More a coming-of-age novel with bonus teleportation than an actual science fiction novel, Jumper introduces us to a protagonist who is alternately ove...moreMore a coming-of-age novel with bonus teleportation than an actual science fiction novel, Jumper introduces us to a protagonist who is alternately overly precocious and perfectly teenagerish, possessed of a somewhat wavering moral compass that he nevertheless follows with absolute certainty wherever it's pointing at the time, and suffering from a serious case of PTSD.
Davy Rice, survivor of a childhood marked by his father's vicious abuse and his mother's abandonment, is not always so believable a character as one might wish. After an initial series of brush offs by incidental characters due to his age, other characters in the book respond to Davy as if he is well into his thirties, rather than 18 and mysteriously wealthy. (The source of that wealth is a joy of character development, however. In dire need of money, Davy rejects robbing stores because of the damage to the shopkeepers. His solution is such a glorious bit of impetuousness and moral rationalization that it makes him seem all the more accurately a teenager, and prefigures some of his later ethically questionable choices.) He doesn't speak like any teenager I've ever met--even the precocious ones--and while he is established very early on as an avid reader, Davy seems to be a bottomless source of knowledge. Whatever researching he does must all take place off screen, as it were, because we don't ever really see him do it.
Gould's writing is a little uneven in this book--excusable for a first novel, when the author has shown such improvement. (I only read this book because I read a recent short story of his set in the same universe on Tor.com.) It's a fast read, though, especially once the action picks up, however incredibly it does so. Perhaps I might have believed Davy's actions in the latter half of the novel a bit more if I had read this book when I was 15 instead of 25. (It doesn't take very long past teenage to begin doubting the abilities of teenagers, I'm afraid.) Still, even when Davy's actions are implausible, his reactions tend to be less so. His sudden flares of temper or tears are pitch-perfect for both his age and background.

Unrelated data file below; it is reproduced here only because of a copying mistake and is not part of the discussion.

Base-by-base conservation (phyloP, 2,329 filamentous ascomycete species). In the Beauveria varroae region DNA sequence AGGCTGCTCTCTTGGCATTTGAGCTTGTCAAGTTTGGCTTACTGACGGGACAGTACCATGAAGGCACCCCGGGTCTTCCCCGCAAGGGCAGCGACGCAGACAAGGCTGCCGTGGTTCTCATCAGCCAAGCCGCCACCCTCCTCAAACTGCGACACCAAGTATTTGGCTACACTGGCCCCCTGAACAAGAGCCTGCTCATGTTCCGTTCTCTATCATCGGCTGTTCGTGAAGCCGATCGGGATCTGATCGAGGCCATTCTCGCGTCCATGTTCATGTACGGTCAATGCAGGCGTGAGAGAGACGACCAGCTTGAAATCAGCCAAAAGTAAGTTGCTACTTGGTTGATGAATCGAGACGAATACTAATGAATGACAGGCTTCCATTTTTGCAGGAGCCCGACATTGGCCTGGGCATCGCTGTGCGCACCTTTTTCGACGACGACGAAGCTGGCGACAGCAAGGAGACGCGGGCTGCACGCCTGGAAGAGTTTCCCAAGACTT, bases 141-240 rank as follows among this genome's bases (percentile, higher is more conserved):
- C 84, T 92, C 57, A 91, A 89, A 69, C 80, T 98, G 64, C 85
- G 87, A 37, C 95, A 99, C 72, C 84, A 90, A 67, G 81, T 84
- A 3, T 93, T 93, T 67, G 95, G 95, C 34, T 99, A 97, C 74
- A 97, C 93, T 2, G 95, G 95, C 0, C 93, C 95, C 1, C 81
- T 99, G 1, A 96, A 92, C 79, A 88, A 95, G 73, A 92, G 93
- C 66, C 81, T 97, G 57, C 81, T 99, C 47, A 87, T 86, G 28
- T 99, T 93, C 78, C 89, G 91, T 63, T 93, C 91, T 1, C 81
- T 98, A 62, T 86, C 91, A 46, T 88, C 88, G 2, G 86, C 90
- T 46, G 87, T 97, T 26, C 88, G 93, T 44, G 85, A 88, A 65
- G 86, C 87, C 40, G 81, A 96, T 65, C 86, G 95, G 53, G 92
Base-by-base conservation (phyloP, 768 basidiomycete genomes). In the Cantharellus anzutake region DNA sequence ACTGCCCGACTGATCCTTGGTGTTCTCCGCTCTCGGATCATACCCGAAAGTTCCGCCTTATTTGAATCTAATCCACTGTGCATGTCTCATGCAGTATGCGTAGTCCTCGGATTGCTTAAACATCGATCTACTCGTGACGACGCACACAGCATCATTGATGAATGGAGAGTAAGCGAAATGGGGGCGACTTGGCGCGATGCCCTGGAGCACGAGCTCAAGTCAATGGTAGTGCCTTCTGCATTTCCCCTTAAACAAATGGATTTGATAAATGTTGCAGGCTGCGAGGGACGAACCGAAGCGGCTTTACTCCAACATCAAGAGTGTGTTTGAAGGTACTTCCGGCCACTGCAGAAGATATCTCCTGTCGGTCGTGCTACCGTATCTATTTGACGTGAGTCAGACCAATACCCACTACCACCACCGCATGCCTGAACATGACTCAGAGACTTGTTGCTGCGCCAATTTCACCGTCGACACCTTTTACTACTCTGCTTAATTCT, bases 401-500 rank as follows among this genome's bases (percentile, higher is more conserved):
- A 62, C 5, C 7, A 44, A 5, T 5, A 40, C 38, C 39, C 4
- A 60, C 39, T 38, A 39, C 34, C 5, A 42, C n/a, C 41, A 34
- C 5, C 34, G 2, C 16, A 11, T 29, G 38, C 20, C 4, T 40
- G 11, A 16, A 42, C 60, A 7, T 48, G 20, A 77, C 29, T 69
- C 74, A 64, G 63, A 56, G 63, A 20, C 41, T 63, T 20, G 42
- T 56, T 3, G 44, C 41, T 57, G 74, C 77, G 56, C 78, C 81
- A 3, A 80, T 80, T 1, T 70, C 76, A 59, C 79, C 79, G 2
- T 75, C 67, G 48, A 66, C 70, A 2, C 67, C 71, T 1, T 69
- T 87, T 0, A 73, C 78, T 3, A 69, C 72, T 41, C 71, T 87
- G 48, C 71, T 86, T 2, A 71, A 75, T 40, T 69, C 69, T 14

My one major criticism of the plot follows in the next paragraph, and is spoilery, so consider this suitable warning.
I just checked, and there are all of 12 notable airplane hijackings recorded in all of the 1990s. 13 of them in the 1980s. In "Jumper", there are 4 airplane hijackings, plus a yacht, and another airport hostage situation, all in what appears to be a matter of months. This would have been more appropriate in the 1970s, which is too early for the book's setting.
Thus end the spoilers.
I would probably have given this book 2 1/2 stars if I could, but it's engaging enough to warrant the extra half, since I can't. And given how well the action of the novel resonates with current world affairs, one wonders how the film could have so spectacularly dropped the ball.(less)